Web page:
For nearly two decades, the non-profit AVCC has supported the growth and success of local conservation commissions, acting as a clearinghouse for information for local conservation commissions, publishing a newsletter, maintaining an on-line listerve, and holding an annual meeting.

Conservation Commissions are non-regulatory bodies designed to advise planning commissions and select boards on natural resources issues. Often these commissions get involved in natural resource inventories and land management of town-owned lands as well as many other types of projects.

Grant Details

Brattleboro: The Conservation Commission will use the grant to assure the proper construction of a steep section of a new foot trail connecting neighborhoods in West Brattleboro. Contact: Sue Fillion, 802-251-8112

Cambridge: The Commission will use the money to help support their “Experts in the Field” series that runs this summer and fall. Talks, which will take place in various locations around town, will cover topics like mushrooms and fungi, pollinators, fly tying and fly fishing, wetlands, and permaculture, to name a few. Contact: Justin Marsh, 802-730-2383.

Cornwall: The grant will go to sponsor a series of walks during which experts will discuss sites in town identified in a recent natural resources inventory. Contact: Mary Dodge, 802-462-2899

Guildford: Funds will enable the creation of an interpretive guide and trail markers keyed to the guide for a trail system in a 175-acre forest near the town center. Contact: Linda Lembke, 802-254-4813.

Northfield: The funds will support the creation and installation of trail and interpretive signs in the 385-acre Northfield town forest. Contact: Ruth Ruttenberg, 802-485-4554.

AVCC Awards Funds for Local Conservation Projects

Trail work, a publication highlighting local hikes, support for a town-wide natural resource inventory and a natural resources training program for a local community all are expected to go forward thanks to recent grants awarded to local groups by AVCC.

Grants were awarded to conservation commissions in the following towns: Bradford, Dummerston, Milton and New Haven. Each group will receive $600 from the AVCC Tiny Grant program.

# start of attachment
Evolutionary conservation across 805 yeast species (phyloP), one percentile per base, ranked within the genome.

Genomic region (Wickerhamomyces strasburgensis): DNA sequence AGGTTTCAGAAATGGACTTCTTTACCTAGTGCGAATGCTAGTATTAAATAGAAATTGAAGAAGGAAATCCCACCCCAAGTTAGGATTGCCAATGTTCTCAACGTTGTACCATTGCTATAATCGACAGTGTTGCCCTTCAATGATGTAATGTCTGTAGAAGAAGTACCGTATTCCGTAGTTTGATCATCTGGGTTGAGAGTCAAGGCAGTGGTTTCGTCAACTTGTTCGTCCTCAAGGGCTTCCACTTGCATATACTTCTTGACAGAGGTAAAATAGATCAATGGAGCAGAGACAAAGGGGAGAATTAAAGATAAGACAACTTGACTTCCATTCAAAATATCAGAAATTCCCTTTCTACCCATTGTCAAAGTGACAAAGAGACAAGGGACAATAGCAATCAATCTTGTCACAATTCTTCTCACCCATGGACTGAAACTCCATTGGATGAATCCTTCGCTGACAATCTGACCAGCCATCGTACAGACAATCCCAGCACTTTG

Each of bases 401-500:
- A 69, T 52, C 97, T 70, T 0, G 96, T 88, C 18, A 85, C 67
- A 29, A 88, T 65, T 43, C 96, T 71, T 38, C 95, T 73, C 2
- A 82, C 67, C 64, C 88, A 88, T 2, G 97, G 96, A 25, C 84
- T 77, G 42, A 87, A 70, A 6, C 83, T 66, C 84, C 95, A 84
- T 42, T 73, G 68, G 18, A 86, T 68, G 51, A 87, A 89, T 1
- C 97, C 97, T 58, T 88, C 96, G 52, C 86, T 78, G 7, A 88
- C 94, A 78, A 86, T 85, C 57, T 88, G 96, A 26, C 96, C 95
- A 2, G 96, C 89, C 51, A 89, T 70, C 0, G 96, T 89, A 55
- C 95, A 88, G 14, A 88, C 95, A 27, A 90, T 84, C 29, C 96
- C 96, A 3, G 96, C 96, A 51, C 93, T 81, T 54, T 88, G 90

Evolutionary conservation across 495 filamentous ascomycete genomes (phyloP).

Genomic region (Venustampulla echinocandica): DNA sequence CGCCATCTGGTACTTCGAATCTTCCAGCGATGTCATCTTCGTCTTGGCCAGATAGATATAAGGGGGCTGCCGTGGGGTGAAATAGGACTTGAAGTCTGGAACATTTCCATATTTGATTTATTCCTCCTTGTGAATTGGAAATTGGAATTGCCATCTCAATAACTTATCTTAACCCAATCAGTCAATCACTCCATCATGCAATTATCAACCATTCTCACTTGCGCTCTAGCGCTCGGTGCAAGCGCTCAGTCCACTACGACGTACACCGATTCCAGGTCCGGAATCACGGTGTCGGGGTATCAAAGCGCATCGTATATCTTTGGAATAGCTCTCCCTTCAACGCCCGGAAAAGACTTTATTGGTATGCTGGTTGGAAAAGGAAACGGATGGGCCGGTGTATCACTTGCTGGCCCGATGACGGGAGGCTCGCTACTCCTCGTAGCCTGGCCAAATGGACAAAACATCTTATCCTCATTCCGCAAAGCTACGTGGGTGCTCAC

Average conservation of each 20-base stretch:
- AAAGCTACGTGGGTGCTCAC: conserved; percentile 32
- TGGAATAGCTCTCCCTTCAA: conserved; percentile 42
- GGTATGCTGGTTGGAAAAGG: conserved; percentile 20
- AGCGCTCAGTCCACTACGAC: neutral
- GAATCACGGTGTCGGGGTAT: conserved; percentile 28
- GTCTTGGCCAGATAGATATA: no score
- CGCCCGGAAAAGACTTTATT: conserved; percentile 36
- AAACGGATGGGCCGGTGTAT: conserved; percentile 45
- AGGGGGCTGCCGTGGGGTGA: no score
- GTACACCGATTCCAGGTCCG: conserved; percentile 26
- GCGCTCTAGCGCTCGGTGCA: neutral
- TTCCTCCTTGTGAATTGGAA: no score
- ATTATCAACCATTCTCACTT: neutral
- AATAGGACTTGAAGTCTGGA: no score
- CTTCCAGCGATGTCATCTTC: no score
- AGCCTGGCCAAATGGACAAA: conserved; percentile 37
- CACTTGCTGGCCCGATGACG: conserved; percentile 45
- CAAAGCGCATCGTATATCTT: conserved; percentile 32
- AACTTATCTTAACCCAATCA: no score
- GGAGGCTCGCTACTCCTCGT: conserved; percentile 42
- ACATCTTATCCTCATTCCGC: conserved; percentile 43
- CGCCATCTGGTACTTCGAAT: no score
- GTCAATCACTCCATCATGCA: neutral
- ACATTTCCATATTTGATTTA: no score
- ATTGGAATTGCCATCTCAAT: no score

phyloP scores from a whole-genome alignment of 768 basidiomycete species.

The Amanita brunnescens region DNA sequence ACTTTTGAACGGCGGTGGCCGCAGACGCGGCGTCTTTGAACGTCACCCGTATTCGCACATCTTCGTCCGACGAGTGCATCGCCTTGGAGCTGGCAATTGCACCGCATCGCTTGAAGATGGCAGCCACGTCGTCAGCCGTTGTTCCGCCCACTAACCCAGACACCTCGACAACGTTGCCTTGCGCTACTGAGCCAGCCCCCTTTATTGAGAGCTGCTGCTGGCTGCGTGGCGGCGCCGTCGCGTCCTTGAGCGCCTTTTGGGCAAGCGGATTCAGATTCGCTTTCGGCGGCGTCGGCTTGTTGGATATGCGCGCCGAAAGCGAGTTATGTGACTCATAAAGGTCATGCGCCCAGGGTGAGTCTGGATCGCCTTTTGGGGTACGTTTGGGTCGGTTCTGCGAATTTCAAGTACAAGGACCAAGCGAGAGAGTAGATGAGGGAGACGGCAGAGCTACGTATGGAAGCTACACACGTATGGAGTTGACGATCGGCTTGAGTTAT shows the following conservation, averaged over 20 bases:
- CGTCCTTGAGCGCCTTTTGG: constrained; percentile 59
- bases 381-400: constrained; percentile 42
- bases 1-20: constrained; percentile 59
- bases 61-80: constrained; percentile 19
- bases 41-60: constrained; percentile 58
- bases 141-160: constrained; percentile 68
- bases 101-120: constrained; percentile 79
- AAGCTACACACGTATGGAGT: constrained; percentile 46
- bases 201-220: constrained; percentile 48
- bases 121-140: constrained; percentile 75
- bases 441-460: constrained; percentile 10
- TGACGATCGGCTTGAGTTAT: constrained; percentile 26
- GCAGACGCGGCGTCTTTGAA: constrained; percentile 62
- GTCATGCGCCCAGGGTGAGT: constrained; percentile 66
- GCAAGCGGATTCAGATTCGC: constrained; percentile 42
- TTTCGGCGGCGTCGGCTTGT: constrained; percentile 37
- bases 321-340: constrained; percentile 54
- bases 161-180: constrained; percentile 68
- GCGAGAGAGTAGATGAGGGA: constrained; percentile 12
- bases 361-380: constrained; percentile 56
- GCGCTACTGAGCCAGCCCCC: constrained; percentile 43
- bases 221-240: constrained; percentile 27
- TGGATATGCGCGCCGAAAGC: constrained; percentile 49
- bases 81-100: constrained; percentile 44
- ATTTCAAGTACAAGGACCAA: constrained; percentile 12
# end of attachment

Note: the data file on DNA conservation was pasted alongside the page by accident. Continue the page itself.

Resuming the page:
“We are proud to be able to help advance, in a small way, conservation projects identified and carried out by local conservation commissions,” said Jake Brown, chair of AVCC. “Supporting this sort of work is what AVCC is all about.”

AVCC has offered this grant program for several years and plans to continue to do so in the coming years. Conservation commissions (or groups working to become conservation commissions) who are members of AVCC are eligible.

Grant Details

Bradford: The Bradford Conservation Commission will use money to publicize and present the findings of a new natural resources inventory to the public in a large community gathering. The result of this will guide land use decisions in the town with ah clear understanding by the citizenry of which lands hold sensitive areas and critical habitat, and are worthy of protecting. Contact: Ed Wendell, 802-222-4657.

Dummerston: The Dummerston Conservation Commission received help to pay for the creation of a brochure with trail descriptions and maps of trails in the town. The brochure, Walks and Hikes in Dummerston, will also note places in town that sell local food. Contact: Mary Ellen Copeland, 802-257-5843.

Milton: Funding will go for a technical assessment, design solutions, and construction to help improve a critical trail that is plagued three seasons a year with water drainage problems. The trail is at the entry to the municipal forest in Milton. Contact: Jacob Hemmerlick, 802-891-8016.

New Haven: the New Haven Conservation Commission will receive money to work with the Shelburne Farms PLACE (Place-based Landscape Analysis and Community Education) program to increase awareness in New Haven of the local, natural landscape. The grant will also fund analysis of the data and production of documentation and mapping that can be used by other boards in town. Contact: Dean Percival, 802-388-0504.